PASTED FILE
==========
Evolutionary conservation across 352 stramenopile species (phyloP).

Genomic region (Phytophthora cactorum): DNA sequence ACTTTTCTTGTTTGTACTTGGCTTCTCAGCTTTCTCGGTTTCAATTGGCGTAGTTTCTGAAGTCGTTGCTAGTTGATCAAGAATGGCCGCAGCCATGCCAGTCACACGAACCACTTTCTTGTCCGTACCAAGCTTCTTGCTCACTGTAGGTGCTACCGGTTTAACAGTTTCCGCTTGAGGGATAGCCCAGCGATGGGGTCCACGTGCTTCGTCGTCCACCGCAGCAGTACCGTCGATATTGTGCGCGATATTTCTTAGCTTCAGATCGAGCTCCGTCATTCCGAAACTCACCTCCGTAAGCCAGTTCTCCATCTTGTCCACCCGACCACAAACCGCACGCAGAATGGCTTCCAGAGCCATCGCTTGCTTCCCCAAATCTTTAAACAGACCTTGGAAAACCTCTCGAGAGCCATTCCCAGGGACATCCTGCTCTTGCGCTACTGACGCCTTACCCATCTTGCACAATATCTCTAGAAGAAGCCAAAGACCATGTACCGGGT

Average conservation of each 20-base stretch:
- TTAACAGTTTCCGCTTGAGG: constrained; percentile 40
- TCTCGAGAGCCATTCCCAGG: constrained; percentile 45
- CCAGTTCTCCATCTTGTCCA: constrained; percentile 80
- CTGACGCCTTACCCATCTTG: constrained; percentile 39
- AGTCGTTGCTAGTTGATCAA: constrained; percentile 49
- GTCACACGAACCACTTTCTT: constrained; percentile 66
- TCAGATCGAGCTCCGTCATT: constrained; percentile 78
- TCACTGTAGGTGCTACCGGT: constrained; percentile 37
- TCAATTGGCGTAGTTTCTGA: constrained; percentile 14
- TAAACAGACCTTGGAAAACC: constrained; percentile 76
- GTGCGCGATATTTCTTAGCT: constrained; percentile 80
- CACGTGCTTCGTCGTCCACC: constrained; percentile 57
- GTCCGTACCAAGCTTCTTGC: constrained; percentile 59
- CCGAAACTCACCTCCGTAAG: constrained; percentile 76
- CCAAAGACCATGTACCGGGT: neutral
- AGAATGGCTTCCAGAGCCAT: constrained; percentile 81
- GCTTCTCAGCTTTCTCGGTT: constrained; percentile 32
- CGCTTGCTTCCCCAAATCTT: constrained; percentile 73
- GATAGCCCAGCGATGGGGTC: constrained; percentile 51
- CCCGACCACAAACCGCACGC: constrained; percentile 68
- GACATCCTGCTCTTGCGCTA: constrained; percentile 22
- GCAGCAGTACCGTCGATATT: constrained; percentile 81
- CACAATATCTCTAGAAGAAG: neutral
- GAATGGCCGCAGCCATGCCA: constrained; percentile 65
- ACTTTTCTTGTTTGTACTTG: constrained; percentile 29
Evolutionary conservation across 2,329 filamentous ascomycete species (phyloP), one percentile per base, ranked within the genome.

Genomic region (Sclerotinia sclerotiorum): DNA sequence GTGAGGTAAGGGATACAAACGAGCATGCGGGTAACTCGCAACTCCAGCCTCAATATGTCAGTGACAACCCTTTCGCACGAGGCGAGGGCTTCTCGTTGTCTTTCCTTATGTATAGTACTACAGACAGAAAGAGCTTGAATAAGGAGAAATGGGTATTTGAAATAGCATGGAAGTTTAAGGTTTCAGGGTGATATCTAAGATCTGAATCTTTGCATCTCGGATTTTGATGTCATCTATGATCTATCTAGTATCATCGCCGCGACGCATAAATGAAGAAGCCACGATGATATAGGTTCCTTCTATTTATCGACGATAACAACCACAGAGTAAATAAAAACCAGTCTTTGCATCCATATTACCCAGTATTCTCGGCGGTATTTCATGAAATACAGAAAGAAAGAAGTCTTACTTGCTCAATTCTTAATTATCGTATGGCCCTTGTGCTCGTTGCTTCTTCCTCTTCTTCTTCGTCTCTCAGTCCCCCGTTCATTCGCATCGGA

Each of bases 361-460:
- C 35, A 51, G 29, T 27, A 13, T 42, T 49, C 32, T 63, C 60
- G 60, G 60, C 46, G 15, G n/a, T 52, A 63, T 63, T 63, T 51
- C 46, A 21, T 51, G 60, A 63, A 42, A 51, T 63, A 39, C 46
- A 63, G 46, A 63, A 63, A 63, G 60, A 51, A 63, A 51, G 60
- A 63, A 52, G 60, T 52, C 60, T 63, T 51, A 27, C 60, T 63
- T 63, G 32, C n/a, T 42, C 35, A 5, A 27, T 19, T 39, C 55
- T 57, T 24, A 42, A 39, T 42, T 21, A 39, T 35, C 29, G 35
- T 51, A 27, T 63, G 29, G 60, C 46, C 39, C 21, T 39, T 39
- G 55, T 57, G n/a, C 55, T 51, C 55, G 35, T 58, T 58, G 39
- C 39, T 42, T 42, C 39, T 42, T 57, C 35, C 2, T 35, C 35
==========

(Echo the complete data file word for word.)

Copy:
Evolutionary conservation across 352 stramenopile species (phyloP).

Genomic region (Phytophthora cactorum): DNA sequence ACTTTTCTTGTTTGTACTTGGCTTCTCAGCTTTCTCGGTTTCAATTGGCGTAGTTTCTGAAGTCGTTGCTAGTTGATCAAGAATGGCCGCAGCCATGCCAGTCACACGAACCACTTTCTTGTCCGTACCAAGCTTCTTGCTCACTGTAGGTGCTACCGGTTTAACAGTTTCCGCTTGAGGGATAGCCCAGCGATGGGGTCCACGTGCTTCGTCGTCCACCGCAGCAGTACCGTCGATATTGTGCGCGATATTTCTTAGCTTCAGATCGAGCTCCGTCATTCCGAAACTCACCTCCGTAAGCCAGTTCTCCATCTTGTCCACCCGACCACAAACCGCACGCAGAATGGCTTCCAGAGCCATCGCTTGCTTCCCCAAATCTTTAAACAGACCTTGGAAAACCTCTCGAGAGCCATTCCCAGGGACATCCTGCTCTTGCGCTACTGACGCCTTACCCATCTTGCACAATATCTCTAGAAGAAGCCAAAGACCATGTACCGGGT

Average conservation of each 20-base stretch:
- TTAACAGTTTCCGCTTGAGG: constrained; percentile 40
- TCTCGAGAGCCATTCCCAGG: constrained; percentile 45
- CCAGTTCTCCATCTTGTCCA: constrained; percentile 80
- CTGACGCCTTACCCATCTTG: constrained; percentile 39
- AGTCGTTGCTAGTTGATCAA: constrained; percentile 49
- GTCACACGAACCACTTTCTT: constrained; percentile 66
- TCAGATCGAGCTCCGTCATT: constrained; percentile 78
- TCACTGTAGGTGCTACCGGT: constrained; percentile 37
- TCAATTGGCGTAGTTTCTGA: constrained; percentile 14
- TAAACAGACCTTGGAAAACC: constrained; percentile 76
- GTGCGCGATATTTCTTAGCT: constrained; percentile 80
- CACGTGCTTCGTCGTCCACC: constrained; percentile 57
- GTCCGTACCAAGCTTCTTGC: constrained; percentile 59
- CCGAAACTCACCTCCGTAAG: constrained; percentile 76
- CCAAAGACCATGTACCGGGT: neutral
- AGAATGGCTTCCAGAGCCAT: constrained; percentile 81
- GCTTCTCAGCTTTCTCGGTT: constrained; percentile 32
- CGCTTGCTTCCCCAAATCTT: constrained; percentile 73
- GATAGCCCAGCGATGGGGTC: constrained; percentile 51
- CCCGACCACAAACCGCACGC: constrained; percentile 68
- GACATCCTGCTCTTGCGCTA: constrained; percentile 22
- GCAGCAGTACCGTCGATATT: constrained; percentile 81
- CACAATATCTCTAGAAGAAG: neutral
- GAATGGCCGCAGCCATGCCA: constrained; percentile 65
- ACTTTTCTTGTTTGTACTTG: constrained; percentile 29
Evolutionary conservation across 2,329 filamentous ascomycete species (phyloP), one percentile per base, ranked within the genome.

Genomic region (Sclerotinia sclerotiorum): DNA sequence GTGAGGTAAGGGATACAAACGAGCATGCGGGTAACTCGCAACTCCAGCCTCAATATGTCAGTGACAACCCTTTCGCACGAGGCGAGGGCTTCTCGTTGTCTTTCCTTATGTATAGTACTACAGACAGAAAGAGCTTGAATAAGGAGAAATGGGTATTTGAAATAGCATGGAAGTTTAAGGTTTCAGGGTGATATCTAAGATCTGAATCTTTGCATCTCGGATTTTGATGTCATCTATGATCTATCTAGTATCATCGCCGCGACGCATAAATGAAGAAGCCACGATGATATAGGTTCCTTCTATTTATCGACGATAACAACCACAGAGTAAATAAAAACCAGTCTTTGCATCCATATTACCCAGTATTCTCGGCGGTATTTCATGAAATACAGAAAGAAAGAAGTCTTACTTGCTCAATTCTTAATTATCGTATGGCCCTTGTGCTCGTTGCTTCTTCCTCTTCTTCTTCGTCTCTCAGTCCCCCGTTCATTCGCATCGGA

Each of bases 361-460:
- C 35, A 51, G 29, T 27, A 13, T 42, T 49, C 32, T 63, C 60
- G 60, G 60, C 46, G 15, G n/a, T 52, A 63, T 63, T 63, T 51
- C 46, A 21, T 51, G 60, A 63, A 42, A 51, T 63, A 39, C 46
- A 63, G 46, A 63, A 63, A 63, G 60, A 51, A 63, A 51, G 60
- A 63, A 52, G 60, T 52, C 60, T 63, T 51, A 27, C 60, T 63
- T 63, G 32, C n/a, T 42, C 35, A 5, A 27, T 19, T 39, C 55
- T 57, T 24, A 42, A 39, T 42, T 21, A 39, T 35, C 29, G 35
- T 51, A 27, T 63, G 29, G 60, C 46, C 39, C 21, T 39, T 39
- G 55, T 57, G n/a, C 55, T 51, C 55, G 35, T 58, T 58, G 39
- C 39, T 42, T 42, C 39, T 42, T 57, C 35, C 2, T 35, C 35